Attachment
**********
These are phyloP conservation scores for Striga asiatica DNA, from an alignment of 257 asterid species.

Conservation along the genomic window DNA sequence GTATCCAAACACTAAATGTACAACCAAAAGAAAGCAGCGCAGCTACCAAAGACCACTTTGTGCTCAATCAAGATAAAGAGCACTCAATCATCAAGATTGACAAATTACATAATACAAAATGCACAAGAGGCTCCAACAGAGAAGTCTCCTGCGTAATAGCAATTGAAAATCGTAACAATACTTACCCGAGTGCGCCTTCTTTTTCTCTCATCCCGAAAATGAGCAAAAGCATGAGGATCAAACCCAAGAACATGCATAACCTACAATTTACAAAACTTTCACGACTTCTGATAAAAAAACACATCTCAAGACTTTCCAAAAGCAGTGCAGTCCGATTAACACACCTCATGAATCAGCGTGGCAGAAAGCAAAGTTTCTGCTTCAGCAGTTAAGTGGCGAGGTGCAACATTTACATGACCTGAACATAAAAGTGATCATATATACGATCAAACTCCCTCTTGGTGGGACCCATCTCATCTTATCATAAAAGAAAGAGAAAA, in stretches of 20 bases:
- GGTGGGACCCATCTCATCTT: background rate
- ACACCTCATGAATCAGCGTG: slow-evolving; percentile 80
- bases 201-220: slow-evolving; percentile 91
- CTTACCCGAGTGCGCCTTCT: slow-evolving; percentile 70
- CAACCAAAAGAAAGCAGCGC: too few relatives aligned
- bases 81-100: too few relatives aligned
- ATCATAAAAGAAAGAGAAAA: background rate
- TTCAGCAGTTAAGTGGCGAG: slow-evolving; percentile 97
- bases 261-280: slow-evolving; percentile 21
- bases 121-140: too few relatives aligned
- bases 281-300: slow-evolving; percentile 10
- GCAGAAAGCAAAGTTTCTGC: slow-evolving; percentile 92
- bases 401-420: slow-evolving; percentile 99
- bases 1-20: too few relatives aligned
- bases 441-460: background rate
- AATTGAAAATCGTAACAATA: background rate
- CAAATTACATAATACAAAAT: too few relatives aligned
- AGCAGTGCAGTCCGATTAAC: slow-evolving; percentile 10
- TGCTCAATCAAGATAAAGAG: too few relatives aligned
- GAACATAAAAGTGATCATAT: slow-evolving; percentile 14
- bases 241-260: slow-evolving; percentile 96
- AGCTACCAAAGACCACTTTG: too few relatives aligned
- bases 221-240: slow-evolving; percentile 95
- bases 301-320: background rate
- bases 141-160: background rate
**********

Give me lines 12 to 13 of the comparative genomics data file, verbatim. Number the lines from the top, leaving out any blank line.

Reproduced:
- bases 121-140: too few relatives aligned
- bases 281-300: slow-evolving; percentile 10